Game publisher Activision Blizzard Inc. and Chinese internet services provider Tencent Holdings Ltd. are teaming up to bring Call of Duty Online to Chinese video game players.
Financial terms were not disclosed. The multi-year deal gives Tencent the exclusive license to run Call of Duty Online in mainland China. The game is free for users to play, but items are sold in the game.
Activision Blizzard said that Call of Duty Online will allow Chinese gamers to personalize their weapons, characters and equipment. They can also enhance their weapons and gear by making purchases at a virtual store in the game.
"We think China is one of the most exciting places in the world for us to grow our business and to develop innovative new games," Activision Blizzard CEO Bobby Kotick said in a statement.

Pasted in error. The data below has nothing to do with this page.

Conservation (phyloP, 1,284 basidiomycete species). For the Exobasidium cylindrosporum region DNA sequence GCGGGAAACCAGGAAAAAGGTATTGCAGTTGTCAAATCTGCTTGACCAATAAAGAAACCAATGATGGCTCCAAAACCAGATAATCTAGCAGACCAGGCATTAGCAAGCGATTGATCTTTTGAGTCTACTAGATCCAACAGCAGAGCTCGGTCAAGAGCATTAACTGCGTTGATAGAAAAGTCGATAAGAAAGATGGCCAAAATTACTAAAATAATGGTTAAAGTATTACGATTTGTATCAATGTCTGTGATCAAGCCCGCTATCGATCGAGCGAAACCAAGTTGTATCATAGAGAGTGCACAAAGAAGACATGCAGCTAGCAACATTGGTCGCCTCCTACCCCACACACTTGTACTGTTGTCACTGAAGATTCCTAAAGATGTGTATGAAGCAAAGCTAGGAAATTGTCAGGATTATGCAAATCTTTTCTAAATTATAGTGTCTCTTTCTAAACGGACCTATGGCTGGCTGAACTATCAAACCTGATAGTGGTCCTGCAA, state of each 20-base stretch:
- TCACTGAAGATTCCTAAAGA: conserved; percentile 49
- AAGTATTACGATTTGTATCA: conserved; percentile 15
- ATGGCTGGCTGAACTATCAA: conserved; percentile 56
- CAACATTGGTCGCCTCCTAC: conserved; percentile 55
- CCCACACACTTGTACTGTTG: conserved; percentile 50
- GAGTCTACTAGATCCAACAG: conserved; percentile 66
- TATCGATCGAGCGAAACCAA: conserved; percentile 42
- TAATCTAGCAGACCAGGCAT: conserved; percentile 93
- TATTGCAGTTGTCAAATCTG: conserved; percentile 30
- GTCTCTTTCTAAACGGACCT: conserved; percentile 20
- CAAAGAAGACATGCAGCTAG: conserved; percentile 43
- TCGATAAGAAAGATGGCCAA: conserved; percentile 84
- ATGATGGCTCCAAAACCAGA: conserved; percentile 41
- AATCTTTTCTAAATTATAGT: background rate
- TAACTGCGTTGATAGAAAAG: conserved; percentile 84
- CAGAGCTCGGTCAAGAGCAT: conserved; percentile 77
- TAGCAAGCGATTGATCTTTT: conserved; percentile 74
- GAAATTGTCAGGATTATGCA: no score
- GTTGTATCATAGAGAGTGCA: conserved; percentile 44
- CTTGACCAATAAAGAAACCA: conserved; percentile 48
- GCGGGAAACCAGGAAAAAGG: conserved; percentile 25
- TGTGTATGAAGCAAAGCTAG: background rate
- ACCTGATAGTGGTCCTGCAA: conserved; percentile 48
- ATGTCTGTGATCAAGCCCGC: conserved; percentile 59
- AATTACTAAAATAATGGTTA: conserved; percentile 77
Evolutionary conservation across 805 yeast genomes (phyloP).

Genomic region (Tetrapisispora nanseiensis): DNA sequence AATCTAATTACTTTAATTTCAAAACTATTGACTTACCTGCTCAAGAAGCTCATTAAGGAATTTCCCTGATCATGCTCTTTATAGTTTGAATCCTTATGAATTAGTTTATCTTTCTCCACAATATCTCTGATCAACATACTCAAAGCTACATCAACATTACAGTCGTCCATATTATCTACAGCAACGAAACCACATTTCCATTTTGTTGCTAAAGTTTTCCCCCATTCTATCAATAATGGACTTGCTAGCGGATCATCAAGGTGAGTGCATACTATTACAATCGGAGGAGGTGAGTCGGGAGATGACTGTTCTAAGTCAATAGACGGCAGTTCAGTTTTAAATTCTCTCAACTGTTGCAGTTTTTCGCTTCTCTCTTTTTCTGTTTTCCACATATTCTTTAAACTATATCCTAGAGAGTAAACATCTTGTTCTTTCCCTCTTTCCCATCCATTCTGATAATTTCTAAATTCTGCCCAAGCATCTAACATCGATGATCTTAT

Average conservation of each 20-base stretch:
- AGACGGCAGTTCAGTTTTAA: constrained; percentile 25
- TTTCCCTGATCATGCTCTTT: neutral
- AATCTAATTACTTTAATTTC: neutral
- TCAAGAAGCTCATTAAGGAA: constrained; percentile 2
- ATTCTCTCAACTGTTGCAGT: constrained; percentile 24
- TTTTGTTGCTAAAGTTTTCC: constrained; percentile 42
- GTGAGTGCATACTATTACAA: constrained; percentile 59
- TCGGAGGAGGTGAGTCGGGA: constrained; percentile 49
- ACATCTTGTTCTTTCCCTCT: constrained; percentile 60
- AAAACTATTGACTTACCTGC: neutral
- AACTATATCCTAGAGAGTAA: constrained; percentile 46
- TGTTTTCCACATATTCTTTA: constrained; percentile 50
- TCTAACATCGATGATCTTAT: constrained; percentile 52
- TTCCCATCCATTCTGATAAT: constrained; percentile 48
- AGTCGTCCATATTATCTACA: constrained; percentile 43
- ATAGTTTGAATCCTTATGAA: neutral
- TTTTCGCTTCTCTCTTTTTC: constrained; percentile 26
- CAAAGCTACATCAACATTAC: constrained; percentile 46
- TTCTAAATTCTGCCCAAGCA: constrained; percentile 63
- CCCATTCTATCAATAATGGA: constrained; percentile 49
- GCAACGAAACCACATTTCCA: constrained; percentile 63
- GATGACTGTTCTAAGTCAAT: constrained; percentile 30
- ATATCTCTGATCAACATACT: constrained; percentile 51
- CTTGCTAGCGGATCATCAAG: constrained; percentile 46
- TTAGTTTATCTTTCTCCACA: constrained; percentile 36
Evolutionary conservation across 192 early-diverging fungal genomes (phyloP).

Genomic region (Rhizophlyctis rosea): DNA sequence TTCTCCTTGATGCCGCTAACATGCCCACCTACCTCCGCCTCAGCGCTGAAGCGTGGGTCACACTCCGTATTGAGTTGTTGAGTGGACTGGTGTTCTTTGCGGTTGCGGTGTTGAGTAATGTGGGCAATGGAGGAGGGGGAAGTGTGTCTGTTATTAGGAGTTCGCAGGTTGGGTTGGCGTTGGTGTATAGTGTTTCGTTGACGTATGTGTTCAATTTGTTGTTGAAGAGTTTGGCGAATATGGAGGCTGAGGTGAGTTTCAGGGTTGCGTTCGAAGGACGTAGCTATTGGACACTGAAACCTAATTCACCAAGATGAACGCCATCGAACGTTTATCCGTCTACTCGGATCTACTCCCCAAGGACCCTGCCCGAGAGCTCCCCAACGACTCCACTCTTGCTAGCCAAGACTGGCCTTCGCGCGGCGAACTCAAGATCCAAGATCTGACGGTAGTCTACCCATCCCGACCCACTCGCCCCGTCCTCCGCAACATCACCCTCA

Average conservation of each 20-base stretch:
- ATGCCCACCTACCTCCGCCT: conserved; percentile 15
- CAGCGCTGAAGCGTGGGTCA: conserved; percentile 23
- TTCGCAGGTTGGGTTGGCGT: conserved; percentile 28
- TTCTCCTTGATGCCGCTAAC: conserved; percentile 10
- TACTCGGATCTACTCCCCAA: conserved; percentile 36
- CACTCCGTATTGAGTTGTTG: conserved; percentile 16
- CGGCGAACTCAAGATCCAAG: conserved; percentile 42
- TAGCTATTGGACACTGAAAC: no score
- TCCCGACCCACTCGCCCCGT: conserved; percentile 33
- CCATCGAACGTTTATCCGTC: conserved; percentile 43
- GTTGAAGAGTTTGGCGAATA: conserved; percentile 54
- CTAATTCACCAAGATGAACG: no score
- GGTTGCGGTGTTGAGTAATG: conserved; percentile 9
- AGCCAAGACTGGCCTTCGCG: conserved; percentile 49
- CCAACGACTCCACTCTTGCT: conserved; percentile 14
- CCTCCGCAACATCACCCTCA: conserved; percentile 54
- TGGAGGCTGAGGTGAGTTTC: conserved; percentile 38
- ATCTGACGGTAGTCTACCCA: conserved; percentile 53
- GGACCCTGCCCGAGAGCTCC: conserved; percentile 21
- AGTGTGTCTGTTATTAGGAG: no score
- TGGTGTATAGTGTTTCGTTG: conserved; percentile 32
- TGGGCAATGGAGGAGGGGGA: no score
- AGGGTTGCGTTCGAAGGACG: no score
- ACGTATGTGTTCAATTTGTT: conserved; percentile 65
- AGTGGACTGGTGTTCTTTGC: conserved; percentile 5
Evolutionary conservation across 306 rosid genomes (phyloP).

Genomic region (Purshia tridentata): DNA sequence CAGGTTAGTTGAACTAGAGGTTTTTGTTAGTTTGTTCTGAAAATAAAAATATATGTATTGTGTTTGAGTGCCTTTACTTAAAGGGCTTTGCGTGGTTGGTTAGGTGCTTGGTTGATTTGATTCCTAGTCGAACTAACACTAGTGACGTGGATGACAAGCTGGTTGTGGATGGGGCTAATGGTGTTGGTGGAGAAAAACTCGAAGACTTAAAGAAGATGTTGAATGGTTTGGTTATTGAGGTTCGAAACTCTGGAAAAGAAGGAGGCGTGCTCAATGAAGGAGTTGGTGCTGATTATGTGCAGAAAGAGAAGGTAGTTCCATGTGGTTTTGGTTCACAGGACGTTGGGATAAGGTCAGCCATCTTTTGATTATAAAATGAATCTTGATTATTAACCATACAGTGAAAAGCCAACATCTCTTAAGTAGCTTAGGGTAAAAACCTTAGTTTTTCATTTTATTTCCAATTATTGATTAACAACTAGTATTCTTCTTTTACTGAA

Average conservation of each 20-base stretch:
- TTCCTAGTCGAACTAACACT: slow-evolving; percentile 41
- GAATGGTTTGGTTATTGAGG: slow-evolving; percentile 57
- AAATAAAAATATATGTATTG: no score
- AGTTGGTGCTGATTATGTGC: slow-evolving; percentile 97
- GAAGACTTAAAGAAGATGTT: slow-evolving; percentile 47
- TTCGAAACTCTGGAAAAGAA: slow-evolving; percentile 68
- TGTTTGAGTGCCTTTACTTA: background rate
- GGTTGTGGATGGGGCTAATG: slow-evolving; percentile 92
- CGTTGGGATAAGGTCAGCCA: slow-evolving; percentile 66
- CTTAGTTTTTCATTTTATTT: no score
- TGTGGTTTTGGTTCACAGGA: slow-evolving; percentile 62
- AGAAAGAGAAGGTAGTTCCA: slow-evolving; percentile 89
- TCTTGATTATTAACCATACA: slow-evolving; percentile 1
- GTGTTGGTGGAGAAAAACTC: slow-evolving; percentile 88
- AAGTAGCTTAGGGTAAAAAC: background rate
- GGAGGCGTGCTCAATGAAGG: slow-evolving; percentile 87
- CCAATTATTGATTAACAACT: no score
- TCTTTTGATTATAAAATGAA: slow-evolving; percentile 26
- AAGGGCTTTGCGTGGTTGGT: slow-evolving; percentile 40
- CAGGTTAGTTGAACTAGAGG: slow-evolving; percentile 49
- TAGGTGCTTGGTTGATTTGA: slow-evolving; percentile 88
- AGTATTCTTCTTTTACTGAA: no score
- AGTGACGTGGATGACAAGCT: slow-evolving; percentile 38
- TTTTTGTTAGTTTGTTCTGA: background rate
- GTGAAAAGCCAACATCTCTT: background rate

Activision Blizzard is a subsidiary of France's Vivendi SA. Activision Publishing Inc., an Activision Blizzard subsidiary, has had Call of Duty Online in development for about two years.
In May Activision Blizzard and the makers of "Call of Duty: Modern Warfare 2" agreed to settle a fight over millions of dollars in royalties out of court. Terms were not disclosed.
Shares of Activision Blizzard rose 43 cents, or 3.6 percent, to $12.38 in midday trading. They have traded in a 52-week range of $10.40 to $14.40.